Who Governs?: Democracy and Power in an American City is a book in American political science by Robert Dahl. It was published in 1961 by Yale University Press. Dahl's work is a case study of political power and representation in New Haven, Connecticut. It is widely considered one of the great works of empirical political science of the twentieth century.
Who Governs? is Dahl's claim as the leader of the pluralistic approach to politics: he argues that many interest groups compete in the political sphere, the government's role being to act as the mediator between the groups. The central question that Dahl asks is who actually governs in a system where every adult may vote but where knowledge, wealth, social position, access to officials and other resources are unequally distributed? Dahl contends that New Haven is a democratic community, where most residents are entitled to vote. However, there is an unequal distribution of the resources that can be used to influence voters. One answer is that competing parties govern with the consent of voters through competitive elections. Another theory is that interest groups govern. A third theory is that beneath the facade of democracy, the elite actually govern. Dahl critiques these theories for failing to recognize the power of leaders. He proposes that in a democracy, the masses and leaders govern together.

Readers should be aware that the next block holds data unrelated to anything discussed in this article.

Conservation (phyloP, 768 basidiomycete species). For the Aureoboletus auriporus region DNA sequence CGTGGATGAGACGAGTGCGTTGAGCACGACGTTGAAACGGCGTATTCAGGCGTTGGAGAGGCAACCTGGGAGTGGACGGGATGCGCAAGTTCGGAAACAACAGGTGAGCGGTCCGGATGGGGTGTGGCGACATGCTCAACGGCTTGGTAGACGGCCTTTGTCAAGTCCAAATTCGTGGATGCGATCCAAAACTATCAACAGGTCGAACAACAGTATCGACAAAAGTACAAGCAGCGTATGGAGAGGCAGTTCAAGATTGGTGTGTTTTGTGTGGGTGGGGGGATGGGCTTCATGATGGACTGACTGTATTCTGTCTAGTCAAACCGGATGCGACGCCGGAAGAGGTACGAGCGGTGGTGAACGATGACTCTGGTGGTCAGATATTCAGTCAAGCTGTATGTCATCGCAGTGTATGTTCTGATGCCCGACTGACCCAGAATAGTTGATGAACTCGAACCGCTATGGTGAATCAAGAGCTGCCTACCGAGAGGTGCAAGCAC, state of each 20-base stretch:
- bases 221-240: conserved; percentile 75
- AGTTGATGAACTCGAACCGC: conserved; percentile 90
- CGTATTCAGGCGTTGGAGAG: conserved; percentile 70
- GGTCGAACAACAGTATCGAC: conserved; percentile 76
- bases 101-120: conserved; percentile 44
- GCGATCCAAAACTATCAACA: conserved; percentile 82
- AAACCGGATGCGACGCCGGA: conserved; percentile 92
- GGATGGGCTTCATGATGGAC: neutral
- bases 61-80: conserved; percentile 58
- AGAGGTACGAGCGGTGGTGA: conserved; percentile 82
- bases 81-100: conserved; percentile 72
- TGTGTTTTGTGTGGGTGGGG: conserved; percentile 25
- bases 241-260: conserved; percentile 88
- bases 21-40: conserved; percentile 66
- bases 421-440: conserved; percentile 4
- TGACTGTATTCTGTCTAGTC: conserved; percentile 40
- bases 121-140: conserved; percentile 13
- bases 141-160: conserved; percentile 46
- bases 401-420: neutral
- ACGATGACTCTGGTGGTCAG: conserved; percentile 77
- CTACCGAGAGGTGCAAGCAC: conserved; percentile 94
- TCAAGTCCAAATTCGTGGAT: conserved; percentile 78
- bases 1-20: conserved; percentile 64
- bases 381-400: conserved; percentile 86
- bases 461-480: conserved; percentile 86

|This article about a book on political science is a stub. You can help Wikipedia by expanding it.|